The circa-1920 1-3/4 HP Olds-Seager restored by Robert and James Meixell.
I'm not sure if I can call this a trend just yet, but if Robert Meixell's story about the restoration of an Olds-Seager engine is any indicator, the preservation of antique gas engines is taking an interesting turn.
The Olds engine, as you'll learn when you read Robert's report beginning on page 28, had been sitting unattended for 83 years before he and his son, James, happened on to it.
Every one of us dreams of being led to an old tin shed, opening the door, and finding an old engine, forgotten and lost to time: That's exactly what happened.
What makes this story even more unique is that Robert and Jim didn't buy the engine: They weren't even concerned with owning it. Instead, they just wanted to make sure the engine was preserved for the future. So working with the engine's owners, they removed it from its weather-beaten shed, took it home and in less than a month had it back in running form.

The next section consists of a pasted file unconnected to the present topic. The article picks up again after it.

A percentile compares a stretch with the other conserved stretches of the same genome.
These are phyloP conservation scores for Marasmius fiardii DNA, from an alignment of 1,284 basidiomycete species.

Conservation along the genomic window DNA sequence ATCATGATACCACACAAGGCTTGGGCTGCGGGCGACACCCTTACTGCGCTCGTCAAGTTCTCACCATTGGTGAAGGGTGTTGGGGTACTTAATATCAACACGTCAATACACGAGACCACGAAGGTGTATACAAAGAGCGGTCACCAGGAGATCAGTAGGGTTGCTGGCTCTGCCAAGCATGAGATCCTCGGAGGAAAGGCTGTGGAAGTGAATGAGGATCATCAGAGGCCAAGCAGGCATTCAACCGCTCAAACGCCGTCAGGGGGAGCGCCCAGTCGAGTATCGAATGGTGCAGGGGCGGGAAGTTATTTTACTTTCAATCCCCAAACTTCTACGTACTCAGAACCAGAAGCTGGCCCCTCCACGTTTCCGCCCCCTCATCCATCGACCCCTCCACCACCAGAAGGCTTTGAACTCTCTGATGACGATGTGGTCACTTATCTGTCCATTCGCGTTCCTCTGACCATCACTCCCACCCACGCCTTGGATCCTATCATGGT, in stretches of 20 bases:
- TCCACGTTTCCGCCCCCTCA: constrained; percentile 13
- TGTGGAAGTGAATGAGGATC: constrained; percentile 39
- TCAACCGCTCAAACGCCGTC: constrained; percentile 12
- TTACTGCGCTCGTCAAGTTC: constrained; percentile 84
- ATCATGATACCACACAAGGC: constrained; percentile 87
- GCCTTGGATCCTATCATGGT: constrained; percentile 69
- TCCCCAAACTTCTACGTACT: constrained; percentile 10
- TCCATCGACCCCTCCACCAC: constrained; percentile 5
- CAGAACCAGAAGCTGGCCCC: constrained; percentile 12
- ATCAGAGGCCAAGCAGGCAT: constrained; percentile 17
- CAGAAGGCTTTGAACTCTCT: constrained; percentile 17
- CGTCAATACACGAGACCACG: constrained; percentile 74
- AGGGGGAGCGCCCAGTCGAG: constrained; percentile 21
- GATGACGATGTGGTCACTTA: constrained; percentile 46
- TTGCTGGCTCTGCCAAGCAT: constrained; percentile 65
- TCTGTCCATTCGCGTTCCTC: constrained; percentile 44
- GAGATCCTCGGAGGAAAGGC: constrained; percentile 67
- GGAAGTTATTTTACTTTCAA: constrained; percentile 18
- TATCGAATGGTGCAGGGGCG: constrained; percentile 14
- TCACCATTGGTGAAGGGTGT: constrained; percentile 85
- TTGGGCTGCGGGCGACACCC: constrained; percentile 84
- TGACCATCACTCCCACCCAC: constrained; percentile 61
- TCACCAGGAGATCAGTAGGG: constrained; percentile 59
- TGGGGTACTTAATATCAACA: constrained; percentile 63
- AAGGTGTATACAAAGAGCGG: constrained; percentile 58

Although I used the word "restoration," the engine really received more of a resuscitation. No new paint, no new skids, but a concerned, sympathetic cleaning and oiling of all its parts until it could be coaxed into running again. And when they were done? Well, it went back to the original owners, where it will stay until such time as the owners deem otherwise.
The trend I alluded to is one of engine collectors restoring or saving engines for the simple joy of restoration and for the purpose of preservation. Last issue, John Bailey shared the story of his restoration of Buzz Bradley's extremely rare and beautiful 3 HP Holland engine.
John wasn't going to own the Holland, but that wasn't really important to him. What was important was the chance to work on an exceptional engine, and the chance to make sure the engine will be around for generations to come.
For Robert and Jim, and for John, the goal was preservation, not possession. And I'm willing to bet there are many more stories like theirs out there, of old iron collectors helping other owners preserve their engines, selflessly and graciously lending a hand to make sure these old engines we love are around for years to come.
It's just part of what makes the old iron community so special, and the rest of us so lucky.